|1852||36||On November 17th, Thomas marries Frances Lucretia Kellogg of Troy, N.Y. She would prove to be a true soldiers' wife as she would later travel to the Texas frontier to be with her husband, and bravely visited him at the front during the Civil War as Thomas did not take a single day of leave during the entire war. Many years after his death, she would move with her sister to a home in Washington, DC with a view of the Thomas statue. She died on December 26, 1889 in D.C.|
|1853||37||Thomas is promoted to Captain in December 1853.|
|1855||38||After serving as commanding officer at Fort Yuma (one of the toughest assignments in the army) for a year, Thomas is promoted to Major in the regulars and ordered to the elite Second Regiment of Cavalry. The commander is Col. Albert Sidney Johnston and the executive officer is Lt. Col. Robert E. Lee. Some say that Secretary of War Jefferson Davis appointed the best southern officers to this regiment in anticipation of a rebellion. The nickname for this regiment is "Jeff Davis' Own" and it will produce eleven generals for the Confederacy.|
|1860||44||Major Thomas is wounded by an arrow while leading a cavalry charge during a skirmish with Comanches on the Texas frontier (Clear Fork of the Rio Brazos). For more information go to Thomas in Texas.|
|1861||44||Fort Sumter is fired upon in April, 1861: The Civil War begins. Thomas stays with the Union. The personal price he paid was his disownment by his sisters and his home state of Virginia.
It is interesting to note that, at the outbreak of the war, George Thomas is one of the very few senior Union officers with long field experience in both the artillery and cavalry arms. Thomas will put this experience to great use during the war. He will rarely see defeat in battle and never when he is in top command.
|1861||44||Promoted to Colonel in the Regular Army in May and takes command of the 2nd U.S. Cavalry at Carlisle Barracks, Pennsylvania. He leads them in several engagements in the Shenandoah Valley including Falling Waters in July where he was a brigade commander under General Robert Patterson. Later the 2nd Cavalry becomes the 5th Cavalry when the Dragoons and the Regiment of Mounted Rifles are re-organized into the 1st, 2nd and 3rd Cavalry in August 1861 based on their service seniority.|
|1861||45||Promoted to Brig. General of Volunteers in August and posted to the Department of the Cumberland in the Western Theatre. His first assignment was to command and train the 6,000 Kentucky and Tennessee volunteers at Camp Dick Robinson, KY. This marks the start of what one day would become the 60,000 strong Army of the Cumberland. See Thomas statue in Lebanon, KY.|
|1862||45||Thomas’ victory at Mill Springs, Kentucky in January opened the eastern end of the Confederate defensive line in the Western Theatre. This was a division-sized battle and was very significant because it was the first decisive Union victory in the West and denied the Confederates the Cumberland Gap. Unlike Grant who would be surprised at Battle of Shiloh a few months later, Thomas had his men ready and his scouts out and detected the approach of the enemy. The pre-dawn attack by the Confederates was supposed to be a surprise, but instead Thomas absorbed the attack and ordered a punishing counterattack which left the Confederates abandoning their camp, flags, wounded and all their equipment the next day.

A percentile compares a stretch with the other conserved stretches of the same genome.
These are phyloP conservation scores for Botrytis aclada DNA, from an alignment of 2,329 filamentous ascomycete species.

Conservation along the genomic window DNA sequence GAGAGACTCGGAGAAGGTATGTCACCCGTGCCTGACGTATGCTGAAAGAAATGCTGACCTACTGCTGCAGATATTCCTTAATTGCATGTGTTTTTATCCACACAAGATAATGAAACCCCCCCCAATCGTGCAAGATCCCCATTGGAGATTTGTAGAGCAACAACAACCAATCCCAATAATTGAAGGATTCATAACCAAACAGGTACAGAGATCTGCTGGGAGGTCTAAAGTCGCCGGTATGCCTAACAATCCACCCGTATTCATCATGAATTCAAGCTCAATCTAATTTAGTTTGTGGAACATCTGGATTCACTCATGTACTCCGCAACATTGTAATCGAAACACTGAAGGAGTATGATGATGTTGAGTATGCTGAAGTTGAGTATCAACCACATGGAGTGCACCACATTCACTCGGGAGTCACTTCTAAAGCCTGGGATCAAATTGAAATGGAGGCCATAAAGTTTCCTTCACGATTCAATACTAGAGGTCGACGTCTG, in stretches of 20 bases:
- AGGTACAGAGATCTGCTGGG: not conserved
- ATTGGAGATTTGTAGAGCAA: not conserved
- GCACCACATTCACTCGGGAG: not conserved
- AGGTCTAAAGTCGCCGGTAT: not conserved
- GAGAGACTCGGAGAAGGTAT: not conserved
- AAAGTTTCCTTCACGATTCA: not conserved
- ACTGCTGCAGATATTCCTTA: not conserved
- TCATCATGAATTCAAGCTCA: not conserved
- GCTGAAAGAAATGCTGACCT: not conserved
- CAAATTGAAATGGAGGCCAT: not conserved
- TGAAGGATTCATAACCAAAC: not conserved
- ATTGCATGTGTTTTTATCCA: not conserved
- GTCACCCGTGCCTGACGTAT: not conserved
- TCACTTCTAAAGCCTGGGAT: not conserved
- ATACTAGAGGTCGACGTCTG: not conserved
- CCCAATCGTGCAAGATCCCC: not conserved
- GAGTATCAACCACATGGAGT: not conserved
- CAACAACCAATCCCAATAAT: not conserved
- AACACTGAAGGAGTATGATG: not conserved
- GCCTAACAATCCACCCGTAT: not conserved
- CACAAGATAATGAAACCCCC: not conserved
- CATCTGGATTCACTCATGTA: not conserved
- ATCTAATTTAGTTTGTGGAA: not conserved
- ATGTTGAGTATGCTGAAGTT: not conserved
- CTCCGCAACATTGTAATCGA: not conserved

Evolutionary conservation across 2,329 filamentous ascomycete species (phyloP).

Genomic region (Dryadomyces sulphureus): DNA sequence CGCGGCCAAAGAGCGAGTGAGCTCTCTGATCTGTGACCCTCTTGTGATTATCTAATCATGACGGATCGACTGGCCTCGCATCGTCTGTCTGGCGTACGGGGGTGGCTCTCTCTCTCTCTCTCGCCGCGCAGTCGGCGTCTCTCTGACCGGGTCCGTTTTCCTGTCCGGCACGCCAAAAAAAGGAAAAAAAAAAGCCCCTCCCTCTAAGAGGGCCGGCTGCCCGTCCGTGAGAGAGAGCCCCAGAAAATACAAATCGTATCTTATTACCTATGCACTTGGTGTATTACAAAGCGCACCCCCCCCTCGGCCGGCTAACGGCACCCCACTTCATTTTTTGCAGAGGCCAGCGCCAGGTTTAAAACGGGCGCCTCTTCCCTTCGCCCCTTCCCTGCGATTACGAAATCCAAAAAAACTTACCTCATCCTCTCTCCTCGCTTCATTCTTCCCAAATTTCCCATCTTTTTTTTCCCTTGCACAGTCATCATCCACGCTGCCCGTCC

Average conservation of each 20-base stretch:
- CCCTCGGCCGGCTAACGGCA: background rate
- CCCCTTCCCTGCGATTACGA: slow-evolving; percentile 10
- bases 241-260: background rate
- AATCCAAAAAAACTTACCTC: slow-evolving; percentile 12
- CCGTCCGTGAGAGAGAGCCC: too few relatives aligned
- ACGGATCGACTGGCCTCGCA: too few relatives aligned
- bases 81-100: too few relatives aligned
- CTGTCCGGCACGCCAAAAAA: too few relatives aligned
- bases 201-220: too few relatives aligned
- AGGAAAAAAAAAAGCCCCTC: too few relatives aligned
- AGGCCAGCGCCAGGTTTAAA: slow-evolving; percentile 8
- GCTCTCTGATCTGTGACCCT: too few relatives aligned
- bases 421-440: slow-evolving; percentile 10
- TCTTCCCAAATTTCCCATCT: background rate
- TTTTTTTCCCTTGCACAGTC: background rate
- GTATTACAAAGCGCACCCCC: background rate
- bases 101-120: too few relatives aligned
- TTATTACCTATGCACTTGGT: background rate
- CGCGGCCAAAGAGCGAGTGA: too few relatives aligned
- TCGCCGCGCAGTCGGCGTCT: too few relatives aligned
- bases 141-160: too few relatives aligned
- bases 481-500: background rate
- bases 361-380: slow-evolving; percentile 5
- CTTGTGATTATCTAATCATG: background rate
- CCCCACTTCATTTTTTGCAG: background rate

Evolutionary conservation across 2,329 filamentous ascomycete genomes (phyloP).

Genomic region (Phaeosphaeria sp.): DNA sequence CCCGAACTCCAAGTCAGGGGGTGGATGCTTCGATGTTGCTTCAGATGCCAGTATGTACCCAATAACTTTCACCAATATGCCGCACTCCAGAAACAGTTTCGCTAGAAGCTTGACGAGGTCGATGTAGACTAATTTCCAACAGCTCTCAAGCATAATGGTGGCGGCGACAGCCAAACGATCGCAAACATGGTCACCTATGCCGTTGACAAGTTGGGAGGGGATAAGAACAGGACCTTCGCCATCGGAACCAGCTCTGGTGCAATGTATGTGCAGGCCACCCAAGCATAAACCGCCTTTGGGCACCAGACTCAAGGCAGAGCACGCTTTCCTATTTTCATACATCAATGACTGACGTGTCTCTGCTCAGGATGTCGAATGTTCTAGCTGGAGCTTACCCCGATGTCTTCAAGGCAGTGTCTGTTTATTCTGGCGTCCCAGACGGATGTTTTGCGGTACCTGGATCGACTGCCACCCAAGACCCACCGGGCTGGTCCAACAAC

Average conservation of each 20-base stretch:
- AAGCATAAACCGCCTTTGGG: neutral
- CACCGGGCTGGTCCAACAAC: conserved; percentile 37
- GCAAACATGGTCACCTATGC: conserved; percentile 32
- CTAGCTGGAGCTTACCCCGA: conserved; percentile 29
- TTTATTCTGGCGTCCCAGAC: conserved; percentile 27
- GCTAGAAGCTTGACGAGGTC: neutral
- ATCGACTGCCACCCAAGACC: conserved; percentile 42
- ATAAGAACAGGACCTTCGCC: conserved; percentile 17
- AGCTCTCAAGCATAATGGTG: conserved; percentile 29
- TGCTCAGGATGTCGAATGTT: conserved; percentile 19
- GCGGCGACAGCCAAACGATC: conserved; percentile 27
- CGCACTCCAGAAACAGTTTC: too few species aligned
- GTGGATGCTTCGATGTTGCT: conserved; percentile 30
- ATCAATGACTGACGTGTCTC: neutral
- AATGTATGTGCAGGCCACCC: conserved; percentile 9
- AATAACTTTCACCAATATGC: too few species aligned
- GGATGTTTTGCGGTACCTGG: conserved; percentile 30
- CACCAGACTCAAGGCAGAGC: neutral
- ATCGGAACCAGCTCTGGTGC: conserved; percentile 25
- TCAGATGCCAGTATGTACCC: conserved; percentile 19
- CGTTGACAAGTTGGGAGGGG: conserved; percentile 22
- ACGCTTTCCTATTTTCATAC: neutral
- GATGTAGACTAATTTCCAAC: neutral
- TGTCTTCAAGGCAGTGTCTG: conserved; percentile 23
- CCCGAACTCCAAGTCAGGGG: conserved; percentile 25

For a poem on the death of a young soldier go to Battle of Mill Springs
|1862||45||Promoted to Major General of U.S. Volunteers.
|1863||46||Thomas is given command of the 14th Corps, Army of the Cumberland, after his key contributions to Rosecran’s victory at Stones River in January.
For more information: Battle of Stones River
|1863||47||Thomas’ heroic defense at Chickamauga in September saves the army.
"During the heavy fighting of the 20th, Thomas was the only general officer left on the field of rank above a division commander. Learning sometime later in the day of the disaster on our right, he gathered his troops together from all parts of the field to the position selected by himself after the break on the right. Here in a more marked degree even than at Stone's River, he displayed his great staying quality. Posting his troops on the lines he designated, he, so to speak, placed himself with his back against a rock and refused to be driven from the field. Here he stayed, despite the fierce and prolonged assault of the enemy, repulsing every attack. And when the sun went down he was still there. Well was he called the "Rock of Chickamauga", and trebly well for the Army of the Cumberland that George H. Thomas was in command of the left at that battle. On the 20th, when the hour of supreme trial came and he was left on the field with less than one half of the strength of the army that the day before had been barely able to hold its own against the rebel assaults, he formed his 25,000 troops on "Horseshoe Ridge", and successfully resisted for nearly six long hours the repeated attacks of that same rebel army, largely reinforced until it numbered twice his command, when it was flushed with victory and determined on his utter destruction. There is nothing finer in history than Thomas at Chickamauga." -Henry M. Cist, The Army of the Cumberland